Looking closer, there are fibers on the properly "set" pop-rivets. Since this is a low tension application, the piece can be restored using expanding drywall plugs and wood- or sheet-metal screws. (Or drilling through two dabs of THIXO, but drywall plugs are $22 cheaper )
I probably couldn’t put a shock cord in. I’m not very handy. Unless it’s something super simple that doesn’t need drilling into the boat.What is the number on the upper right on the stern of the boat? You could just use a shock cord which allows adusting the board and it retains the board if you flip.
I tried to put the eye strap back with gorilla but for some reason it wouldn’t fit back into the two holes. The hikes were to close together which makes no sense because it came out of those holes.If you can't fix the eyestrap, just run a 1/8th inch diameter line to the mast.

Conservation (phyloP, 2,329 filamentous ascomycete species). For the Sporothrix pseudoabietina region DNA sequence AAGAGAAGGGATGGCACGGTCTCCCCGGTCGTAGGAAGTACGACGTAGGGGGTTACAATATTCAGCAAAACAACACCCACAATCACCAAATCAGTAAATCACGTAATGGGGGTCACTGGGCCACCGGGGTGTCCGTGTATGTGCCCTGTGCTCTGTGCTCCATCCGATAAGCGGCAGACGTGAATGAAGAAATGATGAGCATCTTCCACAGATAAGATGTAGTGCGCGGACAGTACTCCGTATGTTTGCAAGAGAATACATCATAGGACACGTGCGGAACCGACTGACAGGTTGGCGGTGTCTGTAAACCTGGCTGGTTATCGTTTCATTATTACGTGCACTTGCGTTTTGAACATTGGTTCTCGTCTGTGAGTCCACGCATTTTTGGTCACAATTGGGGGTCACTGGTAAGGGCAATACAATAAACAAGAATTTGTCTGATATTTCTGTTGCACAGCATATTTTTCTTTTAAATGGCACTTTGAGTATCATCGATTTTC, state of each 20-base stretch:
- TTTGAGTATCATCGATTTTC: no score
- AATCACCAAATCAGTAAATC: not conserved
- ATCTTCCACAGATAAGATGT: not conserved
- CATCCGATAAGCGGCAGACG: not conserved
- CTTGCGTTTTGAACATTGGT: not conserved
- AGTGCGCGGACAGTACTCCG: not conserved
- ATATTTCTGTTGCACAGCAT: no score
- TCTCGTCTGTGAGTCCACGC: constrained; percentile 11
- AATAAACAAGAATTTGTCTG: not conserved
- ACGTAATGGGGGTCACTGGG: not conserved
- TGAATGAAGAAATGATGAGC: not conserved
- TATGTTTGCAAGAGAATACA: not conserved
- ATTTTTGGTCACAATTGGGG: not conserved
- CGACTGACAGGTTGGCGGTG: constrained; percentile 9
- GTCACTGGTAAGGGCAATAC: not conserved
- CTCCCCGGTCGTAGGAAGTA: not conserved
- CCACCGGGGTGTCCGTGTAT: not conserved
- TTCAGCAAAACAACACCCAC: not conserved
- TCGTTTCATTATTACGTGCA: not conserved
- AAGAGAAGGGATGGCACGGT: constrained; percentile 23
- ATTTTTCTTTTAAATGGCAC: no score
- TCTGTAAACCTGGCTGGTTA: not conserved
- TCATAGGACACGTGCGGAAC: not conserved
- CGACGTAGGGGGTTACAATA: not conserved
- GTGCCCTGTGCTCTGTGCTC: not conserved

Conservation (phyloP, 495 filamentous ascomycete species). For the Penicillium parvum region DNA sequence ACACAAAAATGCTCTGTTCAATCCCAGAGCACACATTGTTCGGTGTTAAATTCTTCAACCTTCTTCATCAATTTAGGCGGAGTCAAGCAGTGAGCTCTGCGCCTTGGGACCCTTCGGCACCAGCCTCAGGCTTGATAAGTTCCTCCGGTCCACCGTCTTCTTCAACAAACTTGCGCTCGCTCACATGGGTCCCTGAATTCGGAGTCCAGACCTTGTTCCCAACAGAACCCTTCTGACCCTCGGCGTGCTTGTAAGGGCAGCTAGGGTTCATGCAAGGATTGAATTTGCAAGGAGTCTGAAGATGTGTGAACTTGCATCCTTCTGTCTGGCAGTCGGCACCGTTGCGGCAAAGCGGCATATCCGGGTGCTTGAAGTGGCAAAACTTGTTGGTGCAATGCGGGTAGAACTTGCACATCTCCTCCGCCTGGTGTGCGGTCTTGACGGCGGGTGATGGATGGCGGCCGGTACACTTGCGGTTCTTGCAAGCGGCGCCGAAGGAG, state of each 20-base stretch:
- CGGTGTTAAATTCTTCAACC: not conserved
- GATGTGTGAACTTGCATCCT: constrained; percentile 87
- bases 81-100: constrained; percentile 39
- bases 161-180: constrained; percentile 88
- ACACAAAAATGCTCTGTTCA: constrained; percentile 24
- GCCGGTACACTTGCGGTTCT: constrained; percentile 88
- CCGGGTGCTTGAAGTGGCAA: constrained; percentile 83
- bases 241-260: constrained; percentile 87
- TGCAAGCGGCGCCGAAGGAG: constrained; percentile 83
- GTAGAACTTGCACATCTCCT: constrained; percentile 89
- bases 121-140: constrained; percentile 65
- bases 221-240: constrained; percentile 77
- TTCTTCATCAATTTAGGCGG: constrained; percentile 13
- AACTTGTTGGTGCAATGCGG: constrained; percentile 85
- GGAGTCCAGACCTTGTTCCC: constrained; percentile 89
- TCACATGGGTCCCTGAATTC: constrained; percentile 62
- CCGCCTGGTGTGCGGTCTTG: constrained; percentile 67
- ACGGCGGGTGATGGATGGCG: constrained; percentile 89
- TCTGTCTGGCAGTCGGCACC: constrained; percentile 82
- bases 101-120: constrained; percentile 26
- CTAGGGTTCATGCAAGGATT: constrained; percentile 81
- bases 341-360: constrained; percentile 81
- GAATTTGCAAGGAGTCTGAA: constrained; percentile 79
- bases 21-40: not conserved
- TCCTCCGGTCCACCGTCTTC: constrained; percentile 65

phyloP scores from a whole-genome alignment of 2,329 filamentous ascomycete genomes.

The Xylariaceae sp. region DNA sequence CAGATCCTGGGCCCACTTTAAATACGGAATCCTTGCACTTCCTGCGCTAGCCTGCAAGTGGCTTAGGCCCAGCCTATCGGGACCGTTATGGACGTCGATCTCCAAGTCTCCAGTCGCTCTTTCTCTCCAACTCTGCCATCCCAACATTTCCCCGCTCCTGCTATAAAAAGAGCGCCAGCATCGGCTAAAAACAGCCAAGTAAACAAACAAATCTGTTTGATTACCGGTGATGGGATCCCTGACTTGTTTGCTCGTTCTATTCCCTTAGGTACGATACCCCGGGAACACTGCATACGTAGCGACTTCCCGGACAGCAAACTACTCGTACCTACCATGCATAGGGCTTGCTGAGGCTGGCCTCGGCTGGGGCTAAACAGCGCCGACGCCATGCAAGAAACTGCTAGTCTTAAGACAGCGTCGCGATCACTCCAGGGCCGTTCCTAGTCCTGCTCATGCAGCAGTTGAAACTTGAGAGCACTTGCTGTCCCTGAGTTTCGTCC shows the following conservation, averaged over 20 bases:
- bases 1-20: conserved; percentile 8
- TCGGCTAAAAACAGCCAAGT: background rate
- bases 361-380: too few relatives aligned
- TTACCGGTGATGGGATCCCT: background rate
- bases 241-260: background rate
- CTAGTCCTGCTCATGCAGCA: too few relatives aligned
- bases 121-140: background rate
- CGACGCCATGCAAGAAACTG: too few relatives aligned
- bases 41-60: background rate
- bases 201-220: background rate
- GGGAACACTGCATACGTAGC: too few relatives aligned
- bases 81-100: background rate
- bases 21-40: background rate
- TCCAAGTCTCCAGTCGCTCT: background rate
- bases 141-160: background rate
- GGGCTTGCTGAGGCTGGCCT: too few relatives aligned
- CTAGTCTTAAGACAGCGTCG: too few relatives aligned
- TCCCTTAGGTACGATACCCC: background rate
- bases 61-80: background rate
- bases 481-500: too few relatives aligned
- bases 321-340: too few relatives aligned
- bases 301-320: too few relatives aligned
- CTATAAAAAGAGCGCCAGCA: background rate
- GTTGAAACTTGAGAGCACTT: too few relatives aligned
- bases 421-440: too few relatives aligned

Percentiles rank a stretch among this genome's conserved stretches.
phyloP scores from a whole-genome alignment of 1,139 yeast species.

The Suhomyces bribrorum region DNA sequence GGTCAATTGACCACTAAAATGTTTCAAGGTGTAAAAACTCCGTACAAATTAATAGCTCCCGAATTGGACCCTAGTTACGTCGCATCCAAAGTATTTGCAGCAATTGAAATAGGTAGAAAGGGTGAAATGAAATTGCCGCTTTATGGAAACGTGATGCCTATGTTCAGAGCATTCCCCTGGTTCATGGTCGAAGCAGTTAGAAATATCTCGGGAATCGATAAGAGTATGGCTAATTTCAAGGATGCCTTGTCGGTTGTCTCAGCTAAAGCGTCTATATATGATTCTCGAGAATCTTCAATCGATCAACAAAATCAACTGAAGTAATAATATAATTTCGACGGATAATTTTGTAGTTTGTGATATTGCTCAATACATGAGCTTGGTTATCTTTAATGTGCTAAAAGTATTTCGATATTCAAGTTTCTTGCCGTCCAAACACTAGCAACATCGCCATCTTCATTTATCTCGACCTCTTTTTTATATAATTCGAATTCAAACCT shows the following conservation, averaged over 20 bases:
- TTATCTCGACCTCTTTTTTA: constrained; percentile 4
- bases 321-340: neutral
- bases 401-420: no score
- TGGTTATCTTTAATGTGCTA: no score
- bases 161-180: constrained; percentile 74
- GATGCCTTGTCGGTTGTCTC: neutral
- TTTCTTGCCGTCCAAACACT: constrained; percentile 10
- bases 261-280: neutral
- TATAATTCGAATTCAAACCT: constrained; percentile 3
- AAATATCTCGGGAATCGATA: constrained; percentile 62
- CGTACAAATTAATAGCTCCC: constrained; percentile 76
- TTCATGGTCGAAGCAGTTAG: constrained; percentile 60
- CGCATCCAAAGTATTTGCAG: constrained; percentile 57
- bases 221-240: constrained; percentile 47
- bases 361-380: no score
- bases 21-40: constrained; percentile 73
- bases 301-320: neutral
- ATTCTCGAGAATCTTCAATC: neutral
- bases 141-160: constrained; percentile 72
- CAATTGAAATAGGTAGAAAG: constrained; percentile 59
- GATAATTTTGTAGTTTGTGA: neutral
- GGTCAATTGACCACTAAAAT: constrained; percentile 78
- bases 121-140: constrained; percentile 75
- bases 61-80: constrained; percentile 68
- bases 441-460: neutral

The OP needs something "super simple", which I understood to mean: no drill, no drill bits, no vise, no pliers, no pop-rivet gun, no rivets, no drywall anchors.Those rivets are deformed and the deck holes probably expanded a bit when they pulled out, then closed back in, small microfractures around the edge of the hole.
The best approach is too drill out the old rivets and reinstall the eyestrap with new rivets.
My '79 has the eyestrap.
My '77 has that eystrap. Not sure if the previous owner added it aftermarket or if it came with it.
My '77 here in NH also has that same eyestrap as my '79.My '77 has that eyestrap. Not sure if the previous owner added it aftermarket or if it came with it.
I find that the eyestrap is mounted way too close to the daggerboard to let me use a bungee to apply tension to the daggerboard to keep it from dropping when raised for reaches or running. I run a bungee all the way from the daggerboard past the mast to the handle on the bow.If you can't fix the eyestrap, just run a 1/8th inch diameter line to the mast.